Death toll from London fire rises to 12

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Police carry the body of a victim on a stretcher after the fire.

LONDON - The number of people who died in a massive fire that engulfed a London tower block rose to 12 on Wednesday afternoon.

"Sadly I can confirm that there are now 12 people who have died, that we know of, this is going to be a long and complex recovery operation and I do anticipate that the number of fatalities will sadly increase beyond those 12," Police Commander Stuart Cundy told reporters.

More than 200 firefighters, backed up by 40 fire engines, fought for hours to try to bring the Grenfell Tower block blaze - one of the most treacherous seen in London for a generation - under control.

Fire engulfed the 24-storey housing block in central London on Wednesday morning.

Some residents screamed for help from behind upper-floor windows, while some tried to throw children to safety, as flames raced through the high-rise Grenfell Tower block of apartments in the north Kensington district just before 1 a.m. (0000 GMT).

"We could see a lot of children and parents screaming for 'Help! Help! Help!' and putting their hands on the window and asking to help them," Amina Sharif, a witness, told Reuters.

"We could do nothing and we could see the stuff on the side was falling off, collapsing. We were just standing screaming and they were screaming."

Another witness, Saimar Lleshi, saw people tying together sheets in an attempt to escape.

"I saw three people putting sheets together to climb down, but no one climbed down. I don’t know what happened to them. Even when the lights went off, people were waving with white shirts to be seen," Lleshi said.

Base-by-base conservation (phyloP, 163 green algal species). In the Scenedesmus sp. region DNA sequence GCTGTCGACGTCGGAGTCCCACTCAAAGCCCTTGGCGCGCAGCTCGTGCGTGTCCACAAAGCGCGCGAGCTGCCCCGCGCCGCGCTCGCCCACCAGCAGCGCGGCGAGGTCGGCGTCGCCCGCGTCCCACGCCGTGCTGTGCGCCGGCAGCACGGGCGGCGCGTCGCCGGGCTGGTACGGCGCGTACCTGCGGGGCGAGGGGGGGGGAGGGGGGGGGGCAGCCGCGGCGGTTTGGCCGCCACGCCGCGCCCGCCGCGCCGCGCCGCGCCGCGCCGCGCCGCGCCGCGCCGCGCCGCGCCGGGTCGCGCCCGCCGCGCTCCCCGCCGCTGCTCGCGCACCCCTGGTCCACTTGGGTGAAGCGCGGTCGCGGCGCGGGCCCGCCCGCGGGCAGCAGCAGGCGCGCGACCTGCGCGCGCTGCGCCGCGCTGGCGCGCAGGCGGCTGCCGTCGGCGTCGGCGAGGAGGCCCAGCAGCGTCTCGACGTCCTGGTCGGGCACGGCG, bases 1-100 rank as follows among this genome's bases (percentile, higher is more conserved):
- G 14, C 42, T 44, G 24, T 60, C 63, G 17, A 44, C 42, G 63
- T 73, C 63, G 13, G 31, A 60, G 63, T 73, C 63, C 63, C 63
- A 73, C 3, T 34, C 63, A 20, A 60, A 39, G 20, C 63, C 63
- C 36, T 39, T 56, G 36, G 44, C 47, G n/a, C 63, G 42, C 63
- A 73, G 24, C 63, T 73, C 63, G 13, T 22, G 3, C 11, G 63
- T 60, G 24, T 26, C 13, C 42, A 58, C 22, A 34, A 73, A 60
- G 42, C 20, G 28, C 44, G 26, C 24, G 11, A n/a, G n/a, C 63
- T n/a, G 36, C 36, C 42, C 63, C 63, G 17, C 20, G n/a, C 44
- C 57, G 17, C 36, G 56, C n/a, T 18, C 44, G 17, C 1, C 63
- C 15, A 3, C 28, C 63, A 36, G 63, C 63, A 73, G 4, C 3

WATCH:  'Some fatalities' in West London fire

The ambulances service said 69 people had been taken to hospital and 18 were in critical care.

Firefighting crews were on Wednesday evening still trying to douse flames as they sought to reach the top floors of the building over 10 hours after the fire started.

"In my 29 years of being a firefighter, I have never ever seen anything of this scale," London Fire Brigade Commissioner Dany Cotton told reporters.

The cause of the inferno, which left the tower block a charred, smoking shell, was not immediately known. Some residents said no alarm had sounded.

 

 

Lost children

Residents who escaped told how they woke up to the smell of burning and rushed to leave through smoke-filled corridors and stairwells.

Black smoke billowed high into the air for hours after the blaze broke out.

There were reports that some residents leapt out of windows to escape the flames.

One woman lost two of her six children as she tried to escape from the block, one witness said.

"I spoke to a lady that lives on the 21st floor. She has got six kids. She left with all six of them. When she got downstairs there was only four of them with her. She is now breaking her heart," Michael Paramasivan, a block resident, told BBC radio.

Other witnesses spoke of children, including a baby being thrown to safety, from windows high up.

Tamara, one witness, told the BBC: "There's people, like, throwing their kids out, 'Just save my children, just save my children!'".

Safety questions

Prime Minister May said her thoughts were with all those affected by the fire.

Opposition leader Jeremy Corbyn said sprinkler systems should be installed in such blocks and called on the government to make a statement in parliament.

Firefighters rescued large numbers of people - some of them in their pyjamas - from the 43-year-old block, a low rent housing estate which overlooks upscale parts of the Kensington area.

The block had recently undergone an 8.7 million pound (R139-million, $11.08 million) refurbishment of the exterior, which included new external cladding and replacement windows.

Residents said they had warned repeatedly over fire safety in the block.

London mayor Sadiq Khan said questions needed to be answered about the safety of tower blocks after some residents said they had been advised they should stay in their flats in the event of a fire.

"What we can't have is a situation where people's safety is put at risk because of bad advice being given or if it is the case, as has been alleged, of tower blocks not being properly serviced or maintained," Khan said.